I posted a coding challenge in the tenth issue of learnbyexample weekly. I discuss the problem and various solutions in this blog post.

## Problem statementðŸ”—

Retain only the first copy of duplicate lines irrespective of the order of the fields. Input order should be maintained. Assume space as the field separator with exactly two fields on each line. For example, `hehe haha` and `haha hehe` will be considered as duplicates.

``````\$ cat twos.txt
hehe haha
door floor
haha hehe
6;8 3-4
true blue
hehe bebe
floor door
3-4 6;8
tru eblue
haha hehe
``````

Expected output for the above sample:

``````hehe haha
door floor
6;8 3-4
true blue
hehe bebe
tru eblue
``````

## Python solutionðŸ”—

Here's one possible solution for this problem:

``````filename = 'twos.txt'
keys = set()

with open(filename) as f:
for line in f:
fields = line.split()
key1 = f'{fields[0]} {fields[1]}'
key2 = f'{fields[1]} {fields[0]}'
if not (key1 in keys or key2 in keys):
print(line, end='')
``````

The main trick in the above solution is to check the input field order as well as the reversed order against elements in a set. A subtle point to note is that the `split()` string method also removes whitespaces from the start and end of the input line. If you had to use another field delimiter (for example, comma) you'll have to remove the line ending before splitting the input.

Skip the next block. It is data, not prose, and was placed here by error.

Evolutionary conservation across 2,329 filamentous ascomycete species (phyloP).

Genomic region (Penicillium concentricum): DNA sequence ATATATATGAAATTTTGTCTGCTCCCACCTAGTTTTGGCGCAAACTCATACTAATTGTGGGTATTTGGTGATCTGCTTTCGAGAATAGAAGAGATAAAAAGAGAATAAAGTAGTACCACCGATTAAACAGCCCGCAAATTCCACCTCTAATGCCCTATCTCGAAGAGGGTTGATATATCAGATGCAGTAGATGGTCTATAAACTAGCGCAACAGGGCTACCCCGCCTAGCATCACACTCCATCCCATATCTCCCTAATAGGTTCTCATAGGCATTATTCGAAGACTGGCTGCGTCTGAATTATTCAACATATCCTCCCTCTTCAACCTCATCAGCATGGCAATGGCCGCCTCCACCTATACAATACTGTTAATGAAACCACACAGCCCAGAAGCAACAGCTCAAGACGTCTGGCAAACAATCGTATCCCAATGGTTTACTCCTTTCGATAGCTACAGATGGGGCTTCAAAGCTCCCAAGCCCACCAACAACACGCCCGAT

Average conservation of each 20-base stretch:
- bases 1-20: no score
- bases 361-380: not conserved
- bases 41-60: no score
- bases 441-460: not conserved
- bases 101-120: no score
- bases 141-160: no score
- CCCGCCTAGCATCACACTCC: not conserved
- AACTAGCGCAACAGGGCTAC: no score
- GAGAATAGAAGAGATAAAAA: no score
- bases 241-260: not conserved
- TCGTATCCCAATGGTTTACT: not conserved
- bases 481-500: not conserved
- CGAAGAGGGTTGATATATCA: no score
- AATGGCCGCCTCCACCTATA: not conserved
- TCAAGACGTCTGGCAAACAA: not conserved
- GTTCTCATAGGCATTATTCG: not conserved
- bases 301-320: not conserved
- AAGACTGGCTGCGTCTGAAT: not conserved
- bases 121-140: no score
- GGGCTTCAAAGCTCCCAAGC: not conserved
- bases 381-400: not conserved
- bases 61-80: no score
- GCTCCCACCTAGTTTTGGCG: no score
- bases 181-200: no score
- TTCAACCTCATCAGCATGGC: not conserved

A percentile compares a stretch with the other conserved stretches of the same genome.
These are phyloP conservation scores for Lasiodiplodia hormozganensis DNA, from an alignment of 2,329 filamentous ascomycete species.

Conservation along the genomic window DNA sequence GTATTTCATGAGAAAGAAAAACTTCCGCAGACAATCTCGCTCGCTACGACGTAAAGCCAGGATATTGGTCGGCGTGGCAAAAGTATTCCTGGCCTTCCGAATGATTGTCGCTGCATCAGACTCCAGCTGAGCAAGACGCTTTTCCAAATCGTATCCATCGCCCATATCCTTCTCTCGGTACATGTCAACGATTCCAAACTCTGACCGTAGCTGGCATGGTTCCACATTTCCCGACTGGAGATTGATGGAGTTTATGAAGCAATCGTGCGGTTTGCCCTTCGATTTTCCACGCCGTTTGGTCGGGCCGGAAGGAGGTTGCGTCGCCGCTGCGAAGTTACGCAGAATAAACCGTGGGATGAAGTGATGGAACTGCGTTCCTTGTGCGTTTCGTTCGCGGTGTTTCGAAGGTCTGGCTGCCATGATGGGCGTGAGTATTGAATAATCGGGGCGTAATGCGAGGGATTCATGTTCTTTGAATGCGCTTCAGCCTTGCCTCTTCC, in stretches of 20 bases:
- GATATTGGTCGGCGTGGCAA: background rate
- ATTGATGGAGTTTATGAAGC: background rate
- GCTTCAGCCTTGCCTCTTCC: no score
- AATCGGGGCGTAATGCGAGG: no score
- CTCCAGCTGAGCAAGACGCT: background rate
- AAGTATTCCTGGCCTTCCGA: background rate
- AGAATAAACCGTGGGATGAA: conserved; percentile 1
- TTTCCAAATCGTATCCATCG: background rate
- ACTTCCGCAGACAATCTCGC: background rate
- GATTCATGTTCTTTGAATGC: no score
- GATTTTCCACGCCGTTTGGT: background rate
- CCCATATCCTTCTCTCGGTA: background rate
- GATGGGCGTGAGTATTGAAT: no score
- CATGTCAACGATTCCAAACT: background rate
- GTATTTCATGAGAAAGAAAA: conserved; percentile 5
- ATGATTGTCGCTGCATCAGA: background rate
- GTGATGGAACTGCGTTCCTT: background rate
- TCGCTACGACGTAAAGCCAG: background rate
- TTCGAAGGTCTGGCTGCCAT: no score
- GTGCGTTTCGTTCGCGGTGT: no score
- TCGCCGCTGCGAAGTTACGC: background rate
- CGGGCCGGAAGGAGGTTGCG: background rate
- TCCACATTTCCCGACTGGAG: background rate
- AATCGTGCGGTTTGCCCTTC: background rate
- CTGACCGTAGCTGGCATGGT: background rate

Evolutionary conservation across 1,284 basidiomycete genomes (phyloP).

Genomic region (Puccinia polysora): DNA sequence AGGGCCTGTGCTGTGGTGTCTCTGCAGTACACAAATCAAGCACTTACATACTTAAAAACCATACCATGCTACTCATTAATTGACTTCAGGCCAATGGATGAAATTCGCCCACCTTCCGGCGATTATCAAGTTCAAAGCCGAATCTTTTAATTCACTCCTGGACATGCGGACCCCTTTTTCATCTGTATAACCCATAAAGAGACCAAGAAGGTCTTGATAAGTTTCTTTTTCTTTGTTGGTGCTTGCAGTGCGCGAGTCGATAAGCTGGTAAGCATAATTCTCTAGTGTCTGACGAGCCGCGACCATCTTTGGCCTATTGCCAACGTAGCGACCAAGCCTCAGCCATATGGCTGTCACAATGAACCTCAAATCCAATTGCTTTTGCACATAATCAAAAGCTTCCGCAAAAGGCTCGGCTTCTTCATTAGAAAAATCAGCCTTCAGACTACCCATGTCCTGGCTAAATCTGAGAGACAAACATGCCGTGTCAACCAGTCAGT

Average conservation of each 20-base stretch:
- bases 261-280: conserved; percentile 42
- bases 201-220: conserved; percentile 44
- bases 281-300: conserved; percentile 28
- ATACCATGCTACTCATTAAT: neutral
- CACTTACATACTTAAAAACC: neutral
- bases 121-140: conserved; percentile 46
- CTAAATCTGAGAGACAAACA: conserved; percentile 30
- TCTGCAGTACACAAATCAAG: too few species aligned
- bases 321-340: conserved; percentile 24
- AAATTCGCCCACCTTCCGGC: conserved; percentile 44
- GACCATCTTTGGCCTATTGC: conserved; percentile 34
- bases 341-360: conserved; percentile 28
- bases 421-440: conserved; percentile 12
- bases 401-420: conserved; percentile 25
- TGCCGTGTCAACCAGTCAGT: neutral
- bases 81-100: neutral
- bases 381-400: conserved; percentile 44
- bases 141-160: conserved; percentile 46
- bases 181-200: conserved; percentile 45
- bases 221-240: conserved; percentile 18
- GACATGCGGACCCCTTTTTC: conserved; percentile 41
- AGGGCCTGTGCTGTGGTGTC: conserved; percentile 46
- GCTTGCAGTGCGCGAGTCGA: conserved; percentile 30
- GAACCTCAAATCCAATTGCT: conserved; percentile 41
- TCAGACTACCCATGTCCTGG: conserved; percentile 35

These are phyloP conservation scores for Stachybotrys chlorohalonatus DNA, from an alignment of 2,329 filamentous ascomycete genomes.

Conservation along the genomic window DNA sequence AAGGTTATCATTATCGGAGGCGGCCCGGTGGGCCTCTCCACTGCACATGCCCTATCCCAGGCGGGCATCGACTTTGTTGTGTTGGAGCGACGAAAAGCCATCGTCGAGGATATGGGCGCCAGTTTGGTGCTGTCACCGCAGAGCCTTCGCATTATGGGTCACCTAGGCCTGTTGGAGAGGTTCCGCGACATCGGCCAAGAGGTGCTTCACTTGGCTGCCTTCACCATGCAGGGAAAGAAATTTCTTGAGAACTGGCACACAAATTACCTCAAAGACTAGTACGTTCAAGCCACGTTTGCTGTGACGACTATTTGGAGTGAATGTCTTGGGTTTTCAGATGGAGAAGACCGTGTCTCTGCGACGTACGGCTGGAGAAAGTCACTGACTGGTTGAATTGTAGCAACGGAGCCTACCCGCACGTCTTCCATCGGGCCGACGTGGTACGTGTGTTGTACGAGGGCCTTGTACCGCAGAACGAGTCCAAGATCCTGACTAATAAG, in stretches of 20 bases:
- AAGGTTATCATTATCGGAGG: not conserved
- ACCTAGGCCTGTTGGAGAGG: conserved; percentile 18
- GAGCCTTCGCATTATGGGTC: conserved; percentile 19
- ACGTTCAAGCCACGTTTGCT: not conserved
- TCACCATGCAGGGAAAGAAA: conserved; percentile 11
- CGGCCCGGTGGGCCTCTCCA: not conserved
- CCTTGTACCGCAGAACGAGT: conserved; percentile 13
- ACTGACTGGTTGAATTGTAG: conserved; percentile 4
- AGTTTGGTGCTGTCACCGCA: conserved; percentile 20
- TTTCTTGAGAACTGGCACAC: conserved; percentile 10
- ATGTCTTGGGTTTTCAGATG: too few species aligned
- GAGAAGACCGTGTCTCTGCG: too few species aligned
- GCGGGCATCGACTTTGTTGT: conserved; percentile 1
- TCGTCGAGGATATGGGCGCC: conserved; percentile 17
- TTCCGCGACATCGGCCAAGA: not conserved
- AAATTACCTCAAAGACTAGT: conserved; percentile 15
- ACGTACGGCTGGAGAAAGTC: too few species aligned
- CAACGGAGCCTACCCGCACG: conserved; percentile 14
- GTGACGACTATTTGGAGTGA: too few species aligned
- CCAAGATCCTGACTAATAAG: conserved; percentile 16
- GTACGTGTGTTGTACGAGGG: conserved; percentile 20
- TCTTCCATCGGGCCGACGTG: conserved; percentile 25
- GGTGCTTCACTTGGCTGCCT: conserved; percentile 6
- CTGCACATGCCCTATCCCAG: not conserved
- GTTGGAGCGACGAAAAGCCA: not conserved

And here's a generic solution for any number of fields, which also makes the solution look simpler:

``````filename = 'twos.txt'
keys = set()

with open(filename) as f:
for line in f:
fields = line.split()
sorted_key = ' '.join(sorted(fields))
if sorted_key not in keys:
print(line, end='')
``````

In case you are wondering why space is used to join the field contents, it is necessary to avoid false matches. `tru eblue` shouldn't be considered as a duplicate of `true blue` or `blue true`. Space is a safe character to use since it is the field separator.

See my 100 Page Python Intro ebook if you already know programming basics but new to Python.

## GNU awk one-linerðŸ”—

Here's a solution for CLI enthusiasts:

``````\$ awk '!((\$1,\$2) in seen || (\$2,\$1) in seen); {seen[\$1,\$2]}' twos.txt
hehe haha
door floor
6;8 3-4
true blue
hehe bebe
tru eblue
``````

The above solution is similar to the first Python solution with a notable difference. The fields are joined using `\034` (a non-printing character), which is usually not present in text files.

A solution using the field separator instead of `\034` would look like:

``````awk '!((\$1 FS \$2) in seen || (\$2 FS \$1) in seen); {seen[\$1 FS \$2]}'
``````

See my GNU awk ebook if you are interested in such one-liners.